Suzanne Winsor Freeman was born January 5, 1933 in Olathe, Kansas to Arline (Kinsel) and Frank Ammi Brown, and grew up in Orange and Santa Ana after her family moved to California in 1937. She purchased property in Green Valley, Arizona in 1982 and became a full-time Arizona resident in 1997.

The Suzanne Winsor Freeman Memorial Student Genealogy Fund honors her love of service and of family history. The purpose of the fund is to assist young genealogists by offering grants to advance their genealogical education, including funds to attend genealogy conferences and workshops.

Suzanne enjoyed researching family history online and frequently posted queries that resulted in new family connections. She supplied stories and anecdotes for TheFamilyCurator.com, the blog written by her daughter Denise Levenick, and also appeared as a guest blogger at ShadesoftheDeparted.com.

Donations to the Suzanne Winsor Freeman Memorial Student Genealogy Fund may be made at any Wells Fargo Bank c/o Wells Fargo Bank, Green Valley, Arizona 520/625-1222.

Tuesday, January 4, 2011

Tracing Your Civil War Ancestors: Book Review



Tracing Your Civil War Ancestors is a handy little tool for genealogy research in this era of United States history. The publication is presented in magazine format, with 84-pages and a UV coated cover. By appearance and weight, it feels like a double-size genealogy magazine with a stronger cover.

Author David Norris has written extensively on the subject, including books and over 250 articles for various publications.

The design of Tracing Your Civil War Ancestors is similar to the Family Chronicle and Internet Genealogy magazines published by Moorshead Magazines. Numerous research topics are presented in 28 articles, each covering a different aspect of Civil War era research and records. Article subjects include:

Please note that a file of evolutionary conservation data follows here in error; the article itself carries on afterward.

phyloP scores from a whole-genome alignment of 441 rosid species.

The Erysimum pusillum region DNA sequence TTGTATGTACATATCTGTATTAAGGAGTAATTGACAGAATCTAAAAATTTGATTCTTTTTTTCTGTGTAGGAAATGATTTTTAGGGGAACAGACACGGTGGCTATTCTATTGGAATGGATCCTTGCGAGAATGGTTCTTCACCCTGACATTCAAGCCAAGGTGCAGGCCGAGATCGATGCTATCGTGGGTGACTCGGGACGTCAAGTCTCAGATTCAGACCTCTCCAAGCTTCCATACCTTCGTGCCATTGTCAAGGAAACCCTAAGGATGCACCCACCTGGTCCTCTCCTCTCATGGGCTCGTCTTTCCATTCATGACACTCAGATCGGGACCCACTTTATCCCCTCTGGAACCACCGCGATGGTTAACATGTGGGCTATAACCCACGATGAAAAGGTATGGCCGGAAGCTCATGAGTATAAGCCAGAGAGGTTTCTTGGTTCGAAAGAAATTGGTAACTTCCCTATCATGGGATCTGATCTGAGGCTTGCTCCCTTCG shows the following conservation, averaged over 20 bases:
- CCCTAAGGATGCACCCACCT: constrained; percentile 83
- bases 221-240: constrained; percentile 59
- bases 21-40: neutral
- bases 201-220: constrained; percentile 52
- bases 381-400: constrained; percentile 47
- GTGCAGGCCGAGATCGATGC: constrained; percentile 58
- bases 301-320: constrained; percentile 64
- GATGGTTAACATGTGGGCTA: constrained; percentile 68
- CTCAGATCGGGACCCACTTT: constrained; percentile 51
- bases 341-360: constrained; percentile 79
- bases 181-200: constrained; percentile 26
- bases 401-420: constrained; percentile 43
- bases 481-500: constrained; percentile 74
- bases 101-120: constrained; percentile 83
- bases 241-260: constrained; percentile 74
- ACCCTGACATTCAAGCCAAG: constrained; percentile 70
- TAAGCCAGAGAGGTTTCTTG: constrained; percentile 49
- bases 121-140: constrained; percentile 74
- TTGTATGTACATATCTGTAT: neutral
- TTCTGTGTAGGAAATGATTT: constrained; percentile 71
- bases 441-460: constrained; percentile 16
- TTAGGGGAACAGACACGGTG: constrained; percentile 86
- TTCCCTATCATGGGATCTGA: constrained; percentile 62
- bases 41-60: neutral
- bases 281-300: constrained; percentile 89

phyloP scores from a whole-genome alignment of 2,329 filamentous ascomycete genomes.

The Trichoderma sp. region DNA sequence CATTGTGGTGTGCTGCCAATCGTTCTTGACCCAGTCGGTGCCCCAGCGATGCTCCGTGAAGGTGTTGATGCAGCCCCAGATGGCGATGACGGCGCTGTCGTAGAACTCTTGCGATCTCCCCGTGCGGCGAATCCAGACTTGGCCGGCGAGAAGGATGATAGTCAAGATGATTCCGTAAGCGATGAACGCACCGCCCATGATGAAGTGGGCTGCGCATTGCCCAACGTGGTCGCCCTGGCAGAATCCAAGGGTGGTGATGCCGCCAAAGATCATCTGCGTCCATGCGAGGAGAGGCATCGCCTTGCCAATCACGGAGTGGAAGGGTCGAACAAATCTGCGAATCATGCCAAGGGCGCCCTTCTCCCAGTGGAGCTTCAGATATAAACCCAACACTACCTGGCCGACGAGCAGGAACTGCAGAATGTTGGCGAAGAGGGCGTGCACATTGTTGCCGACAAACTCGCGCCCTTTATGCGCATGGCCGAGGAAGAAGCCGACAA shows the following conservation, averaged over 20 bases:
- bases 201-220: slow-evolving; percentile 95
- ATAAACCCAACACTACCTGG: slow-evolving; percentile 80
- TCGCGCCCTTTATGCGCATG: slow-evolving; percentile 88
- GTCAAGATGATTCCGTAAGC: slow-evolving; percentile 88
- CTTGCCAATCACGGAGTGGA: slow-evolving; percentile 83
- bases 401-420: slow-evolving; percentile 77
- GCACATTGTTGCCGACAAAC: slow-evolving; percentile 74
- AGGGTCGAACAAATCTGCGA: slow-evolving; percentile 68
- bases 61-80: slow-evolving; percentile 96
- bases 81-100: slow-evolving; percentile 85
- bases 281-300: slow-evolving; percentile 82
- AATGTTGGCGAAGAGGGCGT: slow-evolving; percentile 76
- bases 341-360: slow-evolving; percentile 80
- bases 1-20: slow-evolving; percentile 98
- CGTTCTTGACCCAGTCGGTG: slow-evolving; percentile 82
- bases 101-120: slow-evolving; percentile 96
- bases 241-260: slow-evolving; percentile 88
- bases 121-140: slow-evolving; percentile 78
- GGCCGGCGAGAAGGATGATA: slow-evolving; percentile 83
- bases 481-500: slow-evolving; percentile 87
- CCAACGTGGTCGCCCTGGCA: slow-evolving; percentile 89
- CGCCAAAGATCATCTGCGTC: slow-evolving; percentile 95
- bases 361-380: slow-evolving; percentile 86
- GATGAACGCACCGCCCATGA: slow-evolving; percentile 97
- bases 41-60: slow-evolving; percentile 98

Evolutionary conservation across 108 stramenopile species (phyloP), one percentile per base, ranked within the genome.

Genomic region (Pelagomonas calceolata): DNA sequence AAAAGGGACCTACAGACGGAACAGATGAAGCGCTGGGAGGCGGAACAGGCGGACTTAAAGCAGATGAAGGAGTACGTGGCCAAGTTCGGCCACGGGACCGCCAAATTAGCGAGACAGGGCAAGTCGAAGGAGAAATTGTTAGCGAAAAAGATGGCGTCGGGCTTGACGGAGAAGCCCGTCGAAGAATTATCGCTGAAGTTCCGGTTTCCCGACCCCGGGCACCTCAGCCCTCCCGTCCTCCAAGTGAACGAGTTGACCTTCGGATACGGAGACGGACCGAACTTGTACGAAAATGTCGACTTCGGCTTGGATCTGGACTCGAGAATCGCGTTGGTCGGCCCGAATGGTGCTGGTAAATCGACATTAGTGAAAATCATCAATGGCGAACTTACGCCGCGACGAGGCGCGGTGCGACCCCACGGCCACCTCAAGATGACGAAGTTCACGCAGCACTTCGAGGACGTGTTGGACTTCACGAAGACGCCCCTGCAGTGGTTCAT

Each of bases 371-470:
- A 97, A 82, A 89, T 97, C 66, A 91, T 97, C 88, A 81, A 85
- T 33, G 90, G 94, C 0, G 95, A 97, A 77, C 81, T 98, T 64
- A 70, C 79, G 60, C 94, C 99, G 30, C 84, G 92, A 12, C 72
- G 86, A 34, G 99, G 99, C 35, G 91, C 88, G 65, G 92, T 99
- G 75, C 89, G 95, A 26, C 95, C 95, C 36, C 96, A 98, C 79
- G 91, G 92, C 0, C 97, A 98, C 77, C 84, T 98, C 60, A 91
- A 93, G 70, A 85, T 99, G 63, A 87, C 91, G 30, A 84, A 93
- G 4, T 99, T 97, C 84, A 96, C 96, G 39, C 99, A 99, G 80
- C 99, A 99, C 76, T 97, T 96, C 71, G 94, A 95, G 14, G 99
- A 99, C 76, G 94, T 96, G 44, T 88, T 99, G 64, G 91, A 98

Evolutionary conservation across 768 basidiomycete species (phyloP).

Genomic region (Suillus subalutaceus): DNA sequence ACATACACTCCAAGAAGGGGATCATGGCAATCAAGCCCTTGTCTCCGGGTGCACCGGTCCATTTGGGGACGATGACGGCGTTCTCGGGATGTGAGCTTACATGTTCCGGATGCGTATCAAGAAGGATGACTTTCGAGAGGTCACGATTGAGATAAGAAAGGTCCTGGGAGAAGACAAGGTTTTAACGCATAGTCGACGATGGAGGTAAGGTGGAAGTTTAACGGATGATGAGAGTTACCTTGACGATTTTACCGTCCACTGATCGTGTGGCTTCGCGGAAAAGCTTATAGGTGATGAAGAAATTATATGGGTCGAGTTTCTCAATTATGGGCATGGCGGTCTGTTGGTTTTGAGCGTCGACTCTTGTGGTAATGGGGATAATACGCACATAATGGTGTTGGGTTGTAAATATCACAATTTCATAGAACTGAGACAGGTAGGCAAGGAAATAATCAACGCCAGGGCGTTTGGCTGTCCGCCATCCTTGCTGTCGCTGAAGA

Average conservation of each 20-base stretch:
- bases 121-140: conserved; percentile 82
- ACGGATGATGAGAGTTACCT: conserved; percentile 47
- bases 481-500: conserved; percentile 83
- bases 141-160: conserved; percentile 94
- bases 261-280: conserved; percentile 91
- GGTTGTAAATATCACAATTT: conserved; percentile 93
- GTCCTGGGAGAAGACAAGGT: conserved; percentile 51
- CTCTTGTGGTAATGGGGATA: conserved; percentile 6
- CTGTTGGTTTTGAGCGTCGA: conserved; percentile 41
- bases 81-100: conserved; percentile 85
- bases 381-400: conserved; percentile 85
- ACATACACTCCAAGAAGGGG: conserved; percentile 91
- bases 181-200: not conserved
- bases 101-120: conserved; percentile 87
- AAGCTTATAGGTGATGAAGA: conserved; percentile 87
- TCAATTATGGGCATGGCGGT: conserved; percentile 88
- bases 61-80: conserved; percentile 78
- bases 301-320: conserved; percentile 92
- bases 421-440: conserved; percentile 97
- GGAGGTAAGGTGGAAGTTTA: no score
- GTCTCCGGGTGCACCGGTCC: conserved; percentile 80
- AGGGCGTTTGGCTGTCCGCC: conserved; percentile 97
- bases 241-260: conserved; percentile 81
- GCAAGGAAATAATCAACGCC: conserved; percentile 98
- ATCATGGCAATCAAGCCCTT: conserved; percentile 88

First steps to finding a Civil War ancestor
Learning how armies are structured
Ancestors in the navies
U.S. Colored Troops and African-American sailors
Medical records, pay records and parole lists
Pension records, civilian records, tax records and Southern claims.
Newspapers, photos, maps and flags

Tracing Your Civil War Ancestors stays true to the magazine format and does not contain an index or suggested reading list at the end of the publication. However, each article includes many mentions of books, record groups or links readers can access for more information on a given subject.

Black and white photos are peppered throughout the publication. Subjects include soldiers, documents and maps. Most articles have a least one photo in them.

David Norris packs a lot of information in one spot. Tracing Your Civil War Ancestors is a good introductory resource for the various records that are available with regards to Civil War ancestors. A complete cover-to-cover read of Tracing Your Civil War Ancestors will give you a basic understanding of Civil War resources and suggestions for further research.

Tracing Your Civil War Ancestors
ISBN 978-0-9781592-7-6
$9.95 US/CDN
Available at FamilyChronicle.com through this page.
Also available at Barnes & Noble and Books a Million in the USA, and Chapters/Indigo in Canada.

Disclosure: I received a review copy of this publication from Family Chronicle. I was not compensated for this article.

Monday, January 3, 2011

This is not a Flip-Pal review

The genealogy princess, about 1977

In December I wrote about negotiating that one of my Christmas gifts be a Flip-Pal scanner. I wanted it before the holiday so I could use it when I visited my family in California. The goal was to scan family photos while I was at my parents house.

I am pleased to announce that I met that goal. To be more specific, I scanned the hell out of my Flip-Pal. I sat in my parents' family room, visited and watched tv with everyone. Then I did the same at the in-laws. The whole time I just scanned photos. The final tally on this trip: over 2,800 photos scanned!

This was the first time I used my Flip-Pal and it worked just fine. I have not yet used the software that allows users to stitch photos together. That time will come.

Here are the modifications I made for this marathon scanning session: